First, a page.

It’s worth mentioning here that almost all tape drive manufacturers quote both capacity and transfer rate taking into account the compression applied automatically in the drive’s firmware. Quantum is at least honest enough to state the capacity as “300/600Gb” – the tape media has a capacity of 300Gb, enough for just under half an hour of 10-bit 1080p24, ignoring overheads. The compression, a lossless entropy-encoding algorithm, works best with text, figures, or other data of the sort produced by a conventional office whose servers are backed up to tape. That’s probably the lion’s share of Quantum’s business, and even then the oft-quoted 2:1 compression ratio is, let’s say, highly optimistic. The real problem is that the sort of data we’re dealing with is noisy and random and these tricks either don’t work, or can actually increase the size of the output. It is possible to switch compression off and usually that makes sense for high-entropy data such as video and audio or files that have already been compressed. The practical capacity of the SDLT-600A for media files is 300Gb at about 36MB/s and on a gigabit ethernet interface it is capable of achieving that, or close to it, in the real world.

Configuration is relatively simple; it is a standard network device configuration, and there are a lot of people in the world who know how to do that – probably more than those who know how to set up a SCSI device. It’s entirely possible to put the device on a router and let multiple workstations have access to it, but I suspect most users will cable it directly to a workstation. The drive has an IP address and a netmask – figure out which two boxes to put them in, and it works. Even if you haven’t ever set up a network device before, Google will tell you how. It’s something a novice can do from instructions.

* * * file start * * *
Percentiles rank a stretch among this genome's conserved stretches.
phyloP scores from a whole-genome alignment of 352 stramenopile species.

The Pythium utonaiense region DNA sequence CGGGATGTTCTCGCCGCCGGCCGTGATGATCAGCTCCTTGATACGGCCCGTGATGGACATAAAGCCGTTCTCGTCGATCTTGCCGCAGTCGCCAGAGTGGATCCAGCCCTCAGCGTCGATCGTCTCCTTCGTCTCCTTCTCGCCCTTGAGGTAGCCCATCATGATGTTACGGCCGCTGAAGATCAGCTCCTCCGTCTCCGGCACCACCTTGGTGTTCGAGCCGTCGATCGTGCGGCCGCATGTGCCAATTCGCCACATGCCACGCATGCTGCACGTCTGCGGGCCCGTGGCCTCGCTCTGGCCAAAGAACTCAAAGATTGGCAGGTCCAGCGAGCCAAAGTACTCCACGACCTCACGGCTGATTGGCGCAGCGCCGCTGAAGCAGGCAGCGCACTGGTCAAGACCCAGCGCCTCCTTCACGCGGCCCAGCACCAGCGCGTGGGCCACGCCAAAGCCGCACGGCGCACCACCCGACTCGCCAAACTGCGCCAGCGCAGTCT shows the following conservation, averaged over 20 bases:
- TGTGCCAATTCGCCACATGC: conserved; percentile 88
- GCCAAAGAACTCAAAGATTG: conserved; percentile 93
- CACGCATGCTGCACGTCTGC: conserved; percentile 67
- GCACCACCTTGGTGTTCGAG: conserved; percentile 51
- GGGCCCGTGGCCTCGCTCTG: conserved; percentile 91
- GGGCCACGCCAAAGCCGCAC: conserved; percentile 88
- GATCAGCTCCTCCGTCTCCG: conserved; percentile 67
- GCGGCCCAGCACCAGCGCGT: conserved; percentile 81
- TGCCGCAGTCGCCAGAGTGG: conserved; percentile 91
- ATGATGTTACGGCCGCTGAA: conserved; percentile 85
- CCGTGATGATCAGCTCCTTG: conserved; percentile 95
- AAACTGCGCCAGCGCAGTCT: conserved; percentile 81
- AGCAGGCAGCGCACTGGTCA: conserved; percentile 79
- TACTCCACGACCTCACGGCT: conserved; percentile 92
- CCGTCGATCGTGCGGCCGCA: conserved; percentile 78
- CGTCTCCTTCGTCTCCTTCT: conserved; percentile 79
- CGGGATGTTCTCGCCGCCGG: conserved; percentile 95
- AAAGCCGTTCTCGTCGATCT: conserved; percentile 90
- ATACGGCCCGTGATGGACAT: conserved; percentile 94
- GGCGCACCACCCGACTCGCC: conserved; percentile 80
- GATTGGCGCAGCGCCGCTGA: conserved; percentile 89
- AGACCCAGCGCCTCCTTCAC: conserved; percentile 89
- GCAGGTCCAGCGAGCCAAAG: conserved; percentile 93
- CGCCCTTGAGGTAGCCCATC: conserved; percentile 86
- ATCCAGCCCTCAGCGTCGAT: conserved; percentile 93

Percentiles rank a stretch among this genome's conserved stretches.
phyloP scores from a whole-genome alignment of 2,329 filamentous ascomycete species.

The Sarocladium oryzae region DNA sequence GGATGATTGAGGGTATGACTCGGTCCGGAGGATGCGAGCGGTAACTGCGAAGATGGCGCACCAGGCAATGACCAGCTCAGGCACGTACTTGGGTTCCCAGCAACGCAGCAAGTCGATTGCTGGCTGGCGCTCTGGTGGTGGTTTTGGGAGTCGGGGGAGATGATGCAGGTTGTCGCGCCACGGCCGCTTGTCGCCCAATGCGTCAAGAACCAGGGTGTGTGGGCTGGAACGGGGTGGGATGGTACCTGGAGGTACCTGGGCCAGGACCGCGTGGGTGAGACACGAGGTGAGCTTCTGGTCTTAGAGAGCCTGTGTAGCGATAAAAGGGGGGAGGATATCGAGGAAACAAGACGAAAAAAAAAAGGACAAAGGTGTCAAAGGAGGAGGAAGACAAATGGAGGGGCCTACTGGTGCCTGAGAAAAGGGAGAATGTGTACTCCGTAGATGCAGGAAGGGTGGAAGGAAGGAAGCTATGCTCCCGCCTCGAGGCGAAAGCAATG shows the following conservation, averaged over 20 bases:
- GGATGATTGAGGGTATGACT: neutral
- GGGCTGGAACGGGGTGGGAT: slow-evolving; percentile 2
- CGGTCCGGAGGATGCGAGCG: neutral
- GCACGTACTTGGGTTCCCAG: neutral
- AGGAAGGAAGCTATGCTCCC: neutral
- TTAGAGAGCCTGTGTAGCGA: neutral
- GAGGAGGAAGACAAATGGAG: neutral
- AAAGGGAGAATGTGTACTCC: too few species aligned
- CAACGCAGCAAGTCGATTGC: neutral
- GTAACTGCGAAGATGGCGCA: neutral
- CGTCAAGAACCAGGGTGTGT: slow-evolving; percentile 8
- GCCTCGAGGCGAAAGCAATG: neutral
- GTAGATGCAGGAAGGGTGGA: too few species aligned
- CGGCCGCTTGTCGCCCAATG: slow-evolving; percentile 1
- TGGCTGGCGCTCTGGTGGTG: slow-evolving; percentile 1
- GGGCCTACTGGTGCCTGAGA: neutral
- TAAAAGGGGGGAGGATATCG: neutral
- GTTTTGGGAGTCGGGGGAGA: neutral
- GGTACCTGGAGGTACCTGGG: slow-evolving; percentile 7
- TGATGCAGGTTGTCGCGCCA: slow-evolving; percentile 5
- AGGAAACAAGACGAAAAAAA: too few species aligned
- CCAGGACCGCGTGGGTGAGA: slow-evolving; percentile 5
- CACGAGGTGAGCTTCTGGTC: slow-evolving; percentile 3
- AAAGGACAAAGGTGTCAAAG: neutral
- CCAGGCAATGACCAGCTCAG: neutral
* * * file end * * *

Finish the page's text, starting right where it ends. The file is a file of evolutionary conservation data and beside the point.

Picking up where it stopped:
The software interface is simply FTP, the File Transfer Protocol, a truly venerable standard which predates the world-wide web as a way of transferring data over computer networks. As I say, Quantum supply an application which supports file transfer and queries the drive for additional status information, but I wanted to see whether I could simply address the drive using any standard FTP client. Windows comes with two, one built into Internet Explorer and a commandline version, but there’s dozens out there. I must report that I had some trouble with the Explorer-based client, but it’s known for being a bit strange at the best of times and I wouldn’t necessarily blame the drive. Commandline FTP worked fine, and reported that file transfer was occurring at or very near the theoretical maximum offered by the drive mechanism.